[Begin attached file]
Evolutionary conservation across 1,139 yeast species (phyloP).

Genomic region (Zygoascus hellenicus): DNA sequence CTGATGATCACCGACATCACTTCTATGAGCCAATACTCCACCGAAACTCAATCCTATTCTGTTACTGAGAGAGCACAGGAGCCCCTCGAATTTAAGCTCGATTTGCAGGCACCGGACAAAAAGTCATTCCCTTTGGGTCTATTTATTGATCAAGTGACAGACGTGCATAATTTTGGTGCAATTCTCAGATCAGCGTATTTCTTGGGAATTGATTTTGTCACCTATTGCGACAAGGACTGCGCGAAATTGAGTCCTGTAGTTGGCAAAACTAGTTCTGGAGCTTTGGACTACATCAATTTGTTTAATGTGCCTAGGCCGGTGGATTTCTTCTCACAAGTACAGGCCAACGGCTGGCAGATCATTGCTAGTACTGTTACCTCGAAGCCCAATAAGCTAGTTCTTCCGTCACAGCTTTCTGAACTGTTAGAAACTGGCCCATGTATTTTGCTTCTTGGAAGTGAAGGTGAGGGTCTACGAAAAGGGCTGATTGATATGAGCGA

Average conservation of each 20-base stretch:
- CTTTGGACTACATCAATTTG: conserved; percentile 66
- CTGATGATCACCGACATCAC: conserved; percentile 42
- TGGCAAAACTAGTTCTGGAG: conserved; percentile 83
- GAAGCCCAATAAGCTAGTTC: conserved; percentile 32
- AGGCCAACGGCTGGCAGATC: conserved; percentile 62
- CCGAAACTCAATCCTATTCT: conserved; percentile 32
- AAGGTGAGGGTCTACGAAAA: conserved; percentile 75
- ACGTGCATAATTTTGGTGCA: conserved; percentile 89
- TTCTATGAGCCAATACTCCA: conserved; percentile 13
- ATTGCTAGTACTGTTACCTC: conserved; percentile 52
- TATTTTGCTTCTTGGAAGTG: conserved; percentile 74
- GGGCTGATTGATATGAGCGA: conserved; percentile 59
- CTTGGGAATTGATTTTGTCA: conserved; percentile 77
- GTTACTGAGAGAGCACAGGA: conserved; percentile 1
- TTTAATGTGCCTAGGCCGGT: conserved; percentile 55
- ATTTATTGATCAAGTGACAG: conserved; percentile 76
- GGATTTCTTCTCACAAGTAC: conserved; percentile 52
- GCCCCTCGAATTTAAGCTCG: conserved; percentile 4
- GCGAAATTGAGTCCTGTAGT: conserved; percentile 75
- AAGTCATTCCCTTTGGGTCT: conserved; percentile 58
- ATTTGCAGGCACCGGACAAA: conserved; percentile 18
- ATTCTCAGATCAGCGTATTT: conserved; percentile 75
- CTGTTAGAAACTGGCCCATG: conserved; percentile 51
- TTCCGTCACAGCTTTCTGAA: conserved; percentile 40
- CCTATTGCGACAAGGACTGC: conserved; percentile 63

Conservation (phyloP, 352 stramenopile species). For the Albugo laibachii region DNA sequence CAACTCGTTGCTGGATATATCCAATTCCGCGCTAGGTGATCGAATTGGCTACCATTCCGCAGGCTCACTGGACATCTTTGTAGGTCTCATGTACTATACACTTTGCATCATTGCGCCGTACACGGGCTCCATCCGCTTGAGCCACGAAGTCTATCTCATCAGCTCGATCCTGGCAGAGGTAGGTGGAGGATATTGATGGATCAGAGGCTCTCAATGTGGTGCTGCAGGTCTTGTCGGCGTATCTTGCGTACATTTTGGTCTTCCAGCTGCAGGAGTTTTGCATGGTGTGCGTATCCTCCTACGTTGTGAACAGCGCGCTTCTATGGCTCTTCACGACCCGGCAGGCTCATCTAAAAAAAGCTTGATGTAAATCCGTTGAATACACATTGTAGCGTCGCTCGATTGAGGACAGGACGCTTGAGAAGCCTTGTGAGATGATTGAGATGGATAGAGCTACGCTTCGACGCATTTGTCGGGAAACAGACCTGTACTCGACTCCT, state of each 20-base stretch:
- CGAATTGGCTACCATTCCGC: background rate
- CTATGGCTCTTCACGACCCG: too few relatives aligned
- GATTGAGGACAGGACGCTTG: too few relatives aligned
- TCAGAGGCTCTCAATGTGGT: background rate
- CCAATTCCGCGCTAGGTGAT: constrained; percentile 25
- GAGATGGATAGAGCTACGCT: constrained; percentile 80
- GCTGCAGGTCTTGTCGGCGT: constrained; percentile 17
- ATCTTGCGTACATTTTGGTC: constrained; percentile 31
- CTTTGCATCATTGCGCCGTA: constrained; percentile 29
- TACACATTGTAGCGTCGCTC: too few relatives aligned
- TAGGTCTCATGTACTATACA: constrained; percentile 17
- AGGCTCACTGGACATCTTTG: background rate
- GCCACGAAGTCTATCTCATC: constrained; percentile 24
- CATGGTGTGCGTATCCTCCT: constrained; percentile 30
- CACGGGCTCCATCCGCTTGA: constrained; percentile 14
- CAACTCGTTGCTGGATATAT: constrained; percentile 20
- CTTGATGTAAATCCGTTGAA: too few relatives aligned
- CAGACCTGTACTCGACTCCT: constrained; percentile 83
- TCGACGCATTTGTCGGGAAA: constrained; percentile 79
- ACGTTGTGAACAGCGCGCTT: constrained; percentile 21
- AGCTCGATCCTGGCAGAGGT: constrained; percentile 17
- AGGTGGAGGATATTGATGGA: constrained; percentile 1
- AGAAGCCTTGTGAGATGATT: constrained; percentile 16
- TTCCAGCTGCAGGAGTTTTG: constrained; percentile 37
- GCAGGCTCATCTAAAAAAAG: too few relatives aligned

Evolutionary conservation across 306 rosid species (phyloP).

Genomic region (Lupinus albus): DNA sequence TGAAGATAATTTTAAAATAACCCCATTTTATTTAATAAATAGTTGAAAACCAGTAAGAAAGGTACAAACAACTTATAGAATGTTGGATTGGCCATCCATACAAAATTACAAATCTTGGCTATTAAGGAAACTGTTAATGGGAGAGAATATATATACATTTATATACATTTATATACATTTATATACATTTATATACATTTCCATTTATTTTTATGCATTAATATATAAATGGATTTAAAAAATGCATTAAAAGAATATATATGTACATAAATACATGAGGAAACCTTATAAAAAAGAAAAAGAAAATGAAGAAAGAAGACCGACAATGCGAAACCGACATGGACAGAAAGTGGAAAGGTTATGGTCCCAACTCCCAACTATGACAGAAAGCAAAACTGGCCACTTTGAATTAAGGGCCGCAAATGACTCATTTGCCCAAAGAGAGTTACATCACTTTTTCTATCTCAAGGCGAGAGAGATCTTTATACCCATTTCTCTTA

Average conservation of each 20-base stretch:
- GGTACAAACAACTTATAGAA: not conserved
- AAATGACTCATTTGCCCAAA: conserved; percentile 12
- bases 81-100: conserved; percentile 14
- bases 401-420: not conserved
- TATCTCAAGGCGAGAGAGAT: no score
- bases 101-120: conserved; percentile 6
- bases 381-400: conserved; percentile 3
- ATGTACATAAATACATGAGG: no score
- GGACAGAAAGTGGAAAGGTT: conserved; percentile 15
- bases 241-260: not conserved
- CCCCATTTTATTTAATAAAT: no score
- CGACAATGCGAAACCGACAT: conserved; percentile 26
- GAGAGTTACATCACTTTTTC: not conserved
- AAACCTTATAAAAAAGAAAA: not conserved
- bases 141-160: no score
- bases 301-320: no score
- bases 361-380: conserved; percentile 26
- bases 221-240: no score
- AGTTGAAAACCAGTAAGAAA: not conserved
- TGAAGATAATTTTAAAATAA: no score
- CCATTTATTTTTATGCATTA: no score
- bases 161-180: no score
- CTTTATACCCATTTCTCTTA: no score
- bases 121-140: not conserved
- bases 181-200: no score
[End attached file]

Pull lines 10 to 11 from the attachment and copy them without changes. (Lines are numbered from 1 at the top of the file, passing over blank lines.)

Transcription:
- AAGGTGAGGGTCTACGAAAA: conserved; percentile 75
- ACGTGCATAATTTTGGTGCA: conserved; percentile 89